Prior to his appointment as India’s fielding coach, the world knew Trevor Lionel Penney as the controversial substitute fielder whose presence on the field annoyed Ricky Ponting no end during that historic Ashes series in 2005. Eleven years earlier, Penney had added 314 runs for the third wicket with Brian Lara, who went on to slam 501*. Penney’s reputation as an all-round fielder, especially his catching in the outfield, is what landed him the India job. His proximity to Duncan Fletcher may have also helped his cause.
Some interesting drills were on view on Friday. He engaged the players in an absorbing training session replete with German drills, 7x70-metre relay runs. In short, it was sprinting at its very best. For once, you thought you were watching a rugby team train.
After giving the boys enough catching and ‘target’ practice, he formed two teams and then pairs among those. There were batons and it was red-hot running. A pair would dash off from the Pavilion End, about 70 metres to the JSCA President’s Enclosure. Their job was to leave the baton on the ground and retire. The waiting pair would then run back to this end. Never before has an Indian team looked so intense during, essentially, a running-fielding drill.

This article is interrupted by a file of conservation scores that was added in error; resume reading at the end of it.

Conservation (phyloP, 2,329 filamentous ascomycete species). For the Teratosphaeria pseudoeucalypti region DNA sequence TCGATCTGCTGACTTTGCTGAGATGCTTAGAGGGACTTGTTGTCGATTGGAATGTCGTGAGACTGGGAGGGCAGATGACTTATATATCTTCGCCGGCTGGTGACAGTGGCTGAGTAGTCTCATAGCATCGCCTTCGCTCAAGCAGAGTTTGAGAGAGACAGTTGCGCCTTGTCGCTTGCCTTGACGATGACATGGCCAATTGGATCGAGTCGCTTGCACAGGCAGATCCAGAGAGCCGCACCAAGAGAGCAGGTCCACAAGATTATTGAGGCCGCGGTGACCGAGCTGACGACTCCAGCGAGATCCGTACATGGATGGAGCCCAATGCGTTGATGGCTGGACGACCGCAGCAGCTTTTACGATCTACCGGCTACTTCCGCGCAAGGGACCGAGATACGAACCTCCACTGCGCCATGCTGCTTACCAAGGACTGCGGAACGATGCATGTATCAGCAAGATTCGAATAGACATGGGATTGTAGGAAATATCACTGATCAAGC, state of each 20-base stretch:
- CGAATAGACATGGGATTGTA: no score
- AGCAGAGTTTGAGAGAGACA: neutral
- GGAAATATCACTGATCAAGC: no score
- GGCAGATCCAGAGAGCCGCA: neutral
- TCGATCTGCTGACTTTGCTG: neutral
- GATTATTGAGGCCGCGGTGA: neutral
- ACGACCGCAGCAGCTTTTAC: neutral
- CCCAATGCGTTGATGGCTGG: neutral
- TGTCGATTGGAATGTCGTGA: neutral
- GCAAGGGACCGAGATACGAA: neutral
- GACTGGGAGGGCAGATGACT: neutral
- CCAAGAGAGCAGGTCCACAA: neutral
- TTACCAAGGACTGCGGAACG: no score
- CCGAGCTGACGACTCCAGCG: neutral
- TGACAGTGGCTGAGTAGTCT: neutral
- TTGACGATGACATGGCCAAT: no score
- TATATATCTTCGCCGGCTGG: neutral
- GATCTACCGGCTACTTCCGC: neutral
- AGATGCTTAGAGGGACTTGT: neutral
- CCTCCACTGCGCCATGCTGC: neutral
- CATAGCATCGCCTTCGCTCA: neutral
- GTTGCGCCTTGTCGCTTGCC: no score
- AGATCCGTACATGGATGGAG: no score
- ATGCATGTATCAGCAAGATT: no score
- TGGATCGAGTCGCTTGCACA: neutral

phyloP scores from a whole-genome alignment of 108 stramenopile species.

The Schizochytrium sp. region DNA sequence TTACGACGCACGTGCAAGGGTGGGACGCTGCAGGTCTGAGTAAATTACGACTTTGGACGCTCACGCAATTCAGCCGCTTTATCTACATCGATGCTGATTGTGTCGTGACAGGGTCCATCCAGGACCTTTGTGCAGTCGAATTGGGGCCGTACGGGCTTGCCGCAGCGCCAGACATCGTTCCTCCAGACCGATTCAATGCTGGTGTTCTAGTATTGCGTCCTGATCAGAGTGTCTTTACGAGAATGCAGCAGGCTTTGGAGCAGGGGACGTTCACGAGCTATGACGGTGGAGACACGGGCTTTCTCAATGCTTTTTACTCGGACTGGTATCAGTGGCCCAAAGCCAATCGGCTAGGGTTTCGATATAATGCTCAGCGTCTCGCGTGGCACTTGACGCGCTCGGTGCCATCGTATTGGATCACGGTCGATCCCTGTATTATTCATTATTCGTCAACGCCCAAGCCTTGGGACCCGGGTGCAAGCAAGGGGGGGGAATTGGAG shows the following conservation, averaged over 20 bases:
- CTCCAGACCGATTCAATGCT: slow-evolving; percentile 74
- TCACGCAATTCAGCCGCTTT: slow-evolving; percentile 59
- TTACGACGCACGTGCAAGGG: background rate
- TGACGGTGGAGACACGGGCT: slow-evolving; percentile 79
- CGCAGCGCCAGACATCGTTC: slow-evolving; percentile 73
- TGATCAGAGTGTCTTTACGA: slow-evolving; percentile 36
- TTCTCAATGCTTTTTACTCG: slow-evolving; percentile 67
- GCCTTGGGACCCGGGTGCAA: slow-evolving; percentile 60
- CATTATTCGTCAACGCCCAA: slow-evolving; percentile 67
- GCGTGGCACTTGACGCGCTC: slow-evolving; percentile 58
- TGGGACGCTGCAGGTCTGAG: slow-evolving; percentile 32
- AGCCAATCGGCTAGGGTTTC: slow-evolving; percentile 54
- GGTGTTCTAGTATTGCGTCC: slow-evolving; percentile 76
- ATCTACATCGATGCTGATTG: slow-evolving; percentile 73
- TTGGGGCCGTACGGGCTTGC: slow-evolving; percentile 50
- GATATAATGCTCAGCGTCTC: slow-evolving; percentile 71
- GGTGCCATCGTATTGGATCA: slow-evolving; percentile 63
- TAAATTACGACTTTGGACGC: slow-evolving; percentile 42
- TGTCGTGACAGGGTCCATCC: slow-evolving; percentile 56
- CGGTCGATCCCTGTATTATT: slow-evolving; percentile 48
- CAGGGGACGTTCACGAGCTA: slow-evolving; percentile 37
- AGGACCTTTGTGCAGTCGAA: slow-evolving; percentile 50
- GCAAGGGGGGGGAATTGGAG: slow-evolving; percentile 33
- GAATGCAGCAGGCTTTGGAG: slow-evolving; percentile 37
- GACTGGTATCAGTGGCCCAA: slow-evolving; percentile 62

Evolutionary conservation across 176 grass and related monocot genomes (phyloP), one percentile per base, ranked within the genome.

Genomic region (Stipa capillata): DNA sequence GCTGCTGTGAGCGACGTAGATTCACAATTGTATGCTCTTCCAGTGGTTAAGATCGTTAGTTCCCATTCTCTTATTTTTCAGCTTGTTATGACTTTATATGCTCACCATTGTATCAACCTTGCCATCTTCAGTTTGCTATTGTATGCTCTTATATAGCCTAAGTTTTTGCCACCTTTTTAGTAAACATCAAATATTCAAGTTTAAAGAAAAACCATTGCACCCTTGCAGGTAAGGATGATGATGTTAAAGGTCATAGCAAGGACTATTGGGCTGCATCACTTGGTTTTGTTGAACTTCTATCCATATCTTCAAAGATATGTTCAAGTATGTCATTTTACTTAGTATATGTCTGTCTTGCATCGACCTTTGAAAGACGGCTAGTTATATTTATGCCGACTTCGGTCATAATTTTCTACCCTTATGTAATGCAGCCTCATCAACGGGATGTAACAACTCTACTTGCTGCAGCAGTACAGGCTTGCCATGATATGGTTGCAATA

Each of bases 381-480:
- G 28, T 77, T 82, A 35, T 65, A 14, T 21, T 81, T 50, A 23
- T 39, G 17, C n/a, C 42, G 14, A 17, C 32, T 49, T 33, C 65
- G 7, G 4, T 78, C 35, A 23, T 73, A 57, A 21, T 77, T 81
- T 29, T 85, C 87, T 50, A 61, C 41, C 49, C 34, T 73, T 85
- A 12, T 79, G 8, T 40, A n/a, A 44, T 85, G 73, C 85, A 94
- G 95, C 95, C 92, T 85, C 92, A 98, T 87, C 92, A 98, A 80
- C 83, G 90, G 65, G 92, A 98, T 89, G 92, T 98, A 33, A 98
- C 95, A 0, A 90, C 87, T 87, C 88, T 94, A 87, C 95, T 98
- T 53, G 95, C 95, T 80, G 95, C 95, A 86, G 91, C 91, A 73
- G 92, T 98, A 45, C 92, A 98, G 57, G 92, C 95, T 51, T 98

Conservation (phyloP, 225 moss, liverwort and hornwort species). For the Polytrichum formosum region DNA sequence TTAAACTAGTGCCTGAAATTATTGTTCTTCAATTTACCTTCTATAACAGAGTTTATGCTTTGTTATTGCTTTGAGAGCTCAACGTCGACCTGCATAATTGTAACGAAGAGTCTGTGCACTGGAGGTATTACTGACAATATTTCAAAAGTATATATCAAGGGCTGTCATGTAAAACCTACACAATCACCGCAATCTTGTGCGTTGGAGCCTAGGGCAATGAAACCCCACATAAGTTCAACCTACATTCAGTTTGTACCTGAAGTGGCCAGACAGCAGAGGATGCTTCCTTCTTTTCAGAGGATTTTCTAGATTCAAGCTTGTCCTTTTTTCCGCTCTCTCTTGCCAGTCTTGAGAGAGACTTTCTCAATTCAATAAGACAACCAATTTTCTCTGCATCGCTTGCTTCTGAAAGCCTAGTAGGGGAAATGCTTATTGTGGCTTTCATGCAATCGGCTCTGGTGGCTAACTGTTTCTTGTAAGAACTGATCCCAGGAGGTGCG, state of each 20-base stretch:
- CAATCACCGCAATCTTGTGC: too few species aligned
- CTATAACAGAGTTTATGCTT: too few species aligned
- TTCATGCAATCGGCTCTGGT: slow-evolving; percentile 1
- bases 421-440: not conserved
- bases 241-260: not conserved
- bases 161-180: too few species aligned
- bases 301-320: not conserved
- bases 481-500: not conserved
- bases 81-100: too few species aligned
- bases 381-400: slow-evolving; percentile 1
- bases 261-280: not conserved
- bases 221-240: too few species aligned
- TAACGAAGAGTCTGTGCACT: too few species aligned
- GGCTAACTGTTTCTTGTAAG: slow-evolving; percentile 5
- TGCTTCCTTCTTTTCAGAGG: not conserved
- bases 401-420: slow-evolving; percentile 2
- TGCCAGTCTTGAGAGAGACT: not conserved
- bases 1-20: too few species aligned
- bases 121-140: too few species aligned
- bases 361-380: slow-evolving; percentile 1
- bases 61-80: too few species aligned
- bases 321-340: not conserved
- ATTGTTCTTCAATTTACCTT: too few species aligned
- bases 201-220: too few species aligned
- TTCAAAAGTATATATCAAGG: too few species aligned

The players, especially Suresh Raina, employed the slide to good effect whenever there was a close finish. R Ashwin and Ishant Sharma resembled slow coaches in comparison.
Penney’s decision to employ this drill makes absolute sense for two reasons. Firstly, he knows India have issues when it comes to stamina, endurance and speed. Secondly, the new ODI rules permit you to keep only four fielders outside the 30-yard circle during the non-powerplay (35) overs. Which means the amount of running everyone has to do is almost double than before.
When a pacer bowls, he’d usually want a fielder each at the fine-leg and third-man boundaries. That leaves you with the option of just two fielders for the remainder — almost 75 per cent — of the outfield. When the spinners are on, you could employ your ‘fab four’ in the traditional run-scoring areas like deep point, deep mid-wicket, long-on and long-off. But what if the batsman were to chip the ball over the infield and charge down for a couple (or three in case of a bigger ground like the one in Ranchi)? Given that Penney’s drill was about pace than anything else, he was indirectly training his boys how to stop the batsmen from taking that extra run. Everything counts, doesn’t it?